If there’s ever a time to maximize comfort and quality, it’s while you’re growing a human. While it might be tempting to stock up on flimsy fast-fashion pieces that will be easy to discard, it’s savvier to buy a few great pieces that can withstand heavy rotation. Look for breathable, natural fabrics that won’t cling or pucker; and then accessorize to keep them feeling fresh while you wear them on repeat. “When I was pregnant with my twins, I needed extra support so I wouldn’t crumble under the weight,” says Lizzie B., a Chicago-based CMO in fintech. “I didn’t want to feel like a sausage, but a bit of compression helped a lot. Once I found the right tights and yoga pants, I wore them non-stop, and they were easy to layer.” Up the luxury factory by pairing your go-to basics with comfy boots and a great coat that will last well beyond your fourth trimester.

mmlafleur toggle coat

Old rule: Beware of too much pattern—it’s overwhelming.

Better idea: Silence the skeptics by having fun with print. 

Having a stable of versatile neutrals is never a bad idea, but there’s no reason you can’t incorporate a little flamboyance into your look. A statement sweater or a flowy top are great places to start. “I did not shy away from stripes while I was pregnant,” says Emily M., a Boston-based marketer in ed-tech. “I had this one long, striped tank dress that had the perfect amount of stretch. It somehow looked good without a bump but also with one. It was a magic dress.” The right pattern can both highlight your shape and create a smoothing effect.

mmlafleur maternity wear

Old rule: “Keep things loose and flowy” and/or “bodycon is best.”

Better idea: Comfort comes in all silhouettes.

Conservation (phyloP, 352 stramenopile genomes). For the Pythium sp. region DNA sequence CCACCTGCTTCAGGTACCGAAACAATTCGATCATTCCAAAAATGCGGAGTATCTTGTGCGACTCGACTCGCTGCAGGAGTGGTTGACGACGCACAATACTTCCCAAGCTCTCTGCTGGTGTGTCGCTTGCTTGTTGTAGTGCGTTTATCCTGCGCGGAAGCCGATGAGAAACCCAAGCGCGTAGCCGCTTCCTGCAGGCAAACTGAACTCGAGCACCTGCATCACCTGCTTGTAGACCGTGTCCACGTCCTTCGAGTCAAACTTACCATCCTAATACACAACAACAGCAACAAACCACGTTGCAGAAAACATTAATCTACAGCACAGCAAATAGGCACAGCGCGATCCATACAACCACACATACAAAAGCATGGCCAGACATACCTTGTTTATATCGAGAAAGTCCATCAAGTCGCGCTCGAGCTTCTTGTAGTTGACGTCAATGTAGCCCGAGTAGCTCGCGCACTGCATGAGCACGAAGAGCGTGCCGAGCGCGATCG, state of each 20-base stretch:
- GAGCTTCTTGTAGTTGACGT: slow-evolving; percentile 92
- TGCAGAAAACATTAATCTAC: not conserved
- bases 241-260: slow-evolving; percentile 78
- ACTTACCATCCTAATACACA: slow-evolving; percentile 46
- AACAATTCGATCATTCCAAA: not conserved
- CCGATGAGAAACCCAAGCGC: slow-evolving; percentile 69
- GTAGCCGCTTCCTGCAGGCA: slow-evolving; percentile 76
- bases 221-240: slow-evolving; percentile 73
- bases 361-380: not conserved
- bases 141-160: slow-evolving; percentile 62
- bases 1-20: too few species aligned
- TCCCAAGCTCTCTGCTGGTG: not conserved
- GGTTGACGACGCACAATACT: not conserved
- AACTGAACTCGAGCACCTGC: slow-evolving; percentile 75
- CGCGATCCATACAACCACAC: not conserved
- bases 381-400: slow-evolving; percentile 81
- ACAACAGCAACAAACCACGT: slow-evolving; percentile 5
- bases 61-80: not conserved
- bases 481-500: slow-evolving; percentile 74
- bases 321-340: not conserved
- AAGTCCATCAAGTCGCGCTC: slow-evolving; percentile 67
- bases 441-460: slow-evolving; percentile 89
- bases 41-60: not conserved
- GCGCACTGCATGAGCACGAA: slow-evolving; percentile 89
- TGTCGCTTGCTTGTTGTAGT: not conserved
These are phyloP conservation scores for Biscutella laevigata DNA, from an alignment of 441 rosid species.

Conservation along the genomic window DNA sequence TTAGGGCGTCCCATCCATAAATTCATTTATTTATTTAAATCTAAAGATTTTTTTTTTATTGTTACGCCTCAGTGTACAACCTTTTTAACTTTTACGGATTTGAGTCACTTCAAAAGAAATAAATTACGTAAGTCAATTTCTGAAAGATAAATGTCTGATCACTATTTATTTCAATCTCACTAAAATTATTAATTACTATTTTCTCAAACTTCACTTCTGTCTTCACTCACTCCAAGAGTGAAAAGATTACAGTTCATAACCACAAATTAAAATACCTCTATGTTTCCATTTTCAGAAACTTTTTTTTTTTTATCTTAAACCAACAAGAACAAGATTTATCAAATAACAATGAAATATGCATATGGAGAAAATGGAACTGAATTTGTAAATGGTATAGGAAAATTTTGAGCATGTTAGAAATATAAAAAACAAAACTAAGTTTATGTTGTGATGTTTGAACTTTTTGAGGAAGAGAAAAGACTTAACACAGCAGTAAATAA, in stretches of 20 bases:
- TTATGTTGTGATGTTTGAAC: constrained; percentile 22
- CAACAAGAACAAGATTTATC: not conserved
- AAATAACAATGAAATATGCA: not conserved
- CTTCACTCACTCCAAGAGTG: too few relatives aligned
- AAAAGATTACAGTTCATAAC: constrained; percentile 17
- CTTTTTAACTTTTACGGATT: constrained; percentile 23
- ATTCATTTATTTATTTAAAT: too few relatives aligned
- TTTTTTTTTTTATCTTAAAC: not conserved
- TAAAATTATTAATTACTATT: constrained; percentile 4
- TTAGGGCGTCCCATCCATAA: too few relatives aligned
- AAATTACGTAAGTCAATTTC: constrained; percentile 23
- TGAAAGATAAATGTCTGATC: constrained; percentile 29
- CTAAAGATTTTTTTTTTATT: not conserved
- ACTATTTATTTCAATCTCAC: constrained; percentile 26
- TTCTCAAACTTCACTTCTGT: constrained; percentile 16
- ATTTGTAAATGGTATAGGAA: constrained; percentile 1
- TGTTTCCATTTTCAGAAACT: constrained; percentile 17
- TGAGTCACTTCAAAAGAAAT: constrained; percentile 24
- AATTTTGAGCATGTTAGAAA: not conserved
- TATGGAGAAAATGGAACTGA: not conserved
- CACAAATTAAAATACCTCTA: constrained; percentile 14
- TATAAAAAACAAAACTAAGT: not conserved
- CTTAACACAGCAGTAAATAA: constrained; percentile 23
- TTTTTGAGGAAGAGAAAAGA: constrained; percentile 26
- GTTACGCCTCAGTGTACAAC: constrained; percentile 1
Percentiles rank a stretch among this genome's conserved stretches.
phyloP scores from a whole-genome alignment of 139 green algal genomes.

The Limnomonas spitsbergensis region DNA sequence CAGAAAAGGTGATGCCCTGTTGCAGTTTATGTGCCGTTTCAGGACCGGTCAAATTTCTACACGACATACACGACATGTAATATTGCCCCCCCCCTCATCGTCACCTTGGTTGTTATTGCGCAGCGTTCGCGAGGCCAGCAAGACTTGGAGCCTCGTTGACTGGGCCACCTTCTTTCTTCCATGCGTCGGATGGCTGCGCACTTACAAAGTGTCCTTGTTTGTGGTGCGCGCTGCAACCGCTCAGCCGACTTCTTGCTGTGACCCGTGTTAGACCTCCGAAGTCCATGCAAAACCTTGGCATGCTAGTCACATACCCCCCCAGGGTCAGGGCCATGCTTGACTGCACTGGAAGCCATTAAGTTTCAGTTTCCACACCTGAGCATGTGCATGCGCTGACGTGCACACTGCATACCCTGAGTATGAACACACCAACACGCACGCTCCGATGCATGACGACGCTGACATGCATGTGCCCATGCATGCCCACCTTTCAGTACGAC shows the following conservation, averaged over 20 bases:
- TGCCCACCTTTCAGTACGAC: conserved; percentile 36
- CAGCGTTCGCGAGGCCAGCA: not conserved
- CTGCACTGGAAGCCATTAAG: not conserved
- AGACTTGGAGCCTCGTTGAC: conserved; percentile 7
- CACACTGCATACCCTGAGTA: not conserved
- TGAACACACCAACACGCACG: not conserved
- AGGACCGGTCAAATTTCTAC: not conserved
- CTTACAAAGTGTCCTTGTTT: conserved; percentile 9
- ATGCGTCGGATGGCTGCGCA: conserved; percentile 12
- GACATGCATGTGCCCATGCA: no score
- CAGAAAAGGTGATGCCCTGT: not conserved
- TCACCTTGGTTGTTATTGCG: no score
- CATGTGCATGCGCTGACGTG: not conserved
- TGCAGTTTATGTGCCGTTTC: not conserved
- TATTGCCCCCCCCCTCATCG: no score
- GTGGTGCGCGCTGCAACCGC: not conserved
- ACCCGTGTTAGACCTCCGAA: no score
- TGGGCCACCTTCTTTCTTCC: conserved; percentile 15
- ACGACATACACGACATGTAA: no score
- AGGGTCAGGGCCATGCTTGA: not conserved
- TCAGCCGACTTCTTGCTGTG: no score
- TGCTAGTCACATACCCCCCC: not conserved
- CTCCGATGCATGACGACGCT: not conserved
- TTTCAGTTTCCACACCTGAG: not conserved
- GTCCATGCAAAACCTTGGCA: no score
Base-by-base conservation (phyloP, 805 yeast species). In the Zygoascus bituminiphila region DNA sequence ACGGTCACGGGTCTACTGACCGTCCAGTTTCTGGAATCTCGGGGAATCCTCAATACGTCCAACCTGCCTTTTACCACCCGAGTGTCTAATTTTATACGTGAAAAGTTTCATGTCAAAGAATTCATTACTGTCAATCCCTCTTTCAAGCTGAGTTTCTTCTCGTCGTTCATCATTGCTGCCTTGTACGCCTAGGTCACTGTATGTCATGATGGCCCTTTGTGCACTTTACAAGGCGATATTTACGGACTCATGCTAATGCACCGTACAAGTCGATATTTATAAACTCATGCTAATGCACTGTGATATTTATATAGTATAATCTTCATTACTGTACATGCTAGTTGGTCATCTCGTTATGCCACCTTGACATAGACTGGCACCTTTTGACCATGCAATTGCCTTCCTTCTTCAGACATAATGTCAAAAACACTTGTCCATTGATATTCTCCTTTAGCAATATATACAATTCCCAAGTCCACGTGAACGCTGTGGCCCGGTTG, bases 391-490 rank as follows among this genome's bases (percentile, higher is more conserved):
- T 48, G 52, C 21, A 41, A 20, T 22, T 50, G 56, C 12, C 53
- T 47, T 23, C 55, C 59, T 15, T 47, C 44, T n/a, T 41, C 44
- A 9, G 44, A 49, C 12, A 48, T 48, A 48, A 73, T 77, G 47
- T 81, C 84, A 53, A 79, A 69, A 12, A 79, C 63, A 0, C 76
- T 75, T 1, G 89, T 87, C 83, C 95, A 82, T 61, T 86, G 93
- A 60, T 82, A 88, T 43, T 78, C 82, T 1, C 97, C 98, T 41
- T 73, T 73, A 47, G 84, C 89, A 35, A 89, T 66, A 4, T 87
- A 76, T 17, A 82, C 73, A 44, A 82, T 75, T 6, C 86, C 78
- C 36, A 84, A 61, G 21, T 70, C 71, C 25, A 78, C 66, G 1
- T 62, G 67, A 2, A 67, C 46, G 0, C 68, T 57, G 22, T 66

People have strong opinions about the extent to which they want to flaunt their bumps. And you know what? Great! There’s no wrong way to conceal or emphasize your pregnancy, as long as you feel comfortable and empowered in your clothes. “I was surprised to find that I loved wearing form-fitting pieces during my pregnancies. I thought it would be a lot of muumuus and flowy dresses, but I went hard in the other direction,” says Annie S., a Brooklynite who works in justice tech. “I felt sexy in long body-con dresses that accentuated my curves.” For others, it’s all about floaty frocks that feel like nightgowns. You do you.

maternity-dressing rules reexamined

Old rule: Strive to stay true to your pre-pregnancy style.

Better idea: Pregnancy is a brave new world. Why not experiment?

It’s understandable that with all the changes that pregnancy brings, many women want to keep their look consistent. But this can also be a great time to mix things up. I’ve leaned into more whimsical styles, and extreme comfort is now a non-negotiable. I was always a proponent of heels at work (and was willing to withstand a little pain), but now I’ve embraced flats like never before. And I’ve always loved the look of an oversized sweater (usually pilfered from the closet of a male friend), but now I feel justified splurging on the heavenly Lea sweater. After all, I’m dressing for two.

mmlafleur maternity-dressing

Written By

Tory Hoen

Tory Hoen is the author of the novel The Arc. She spent five years as the Creative Director of Brand at M.M.LaFleur (where she founded The M Dash!) and has written for New York Magazine, Vogue Fortune, Bon Appétit, and Condé Nast Traveler.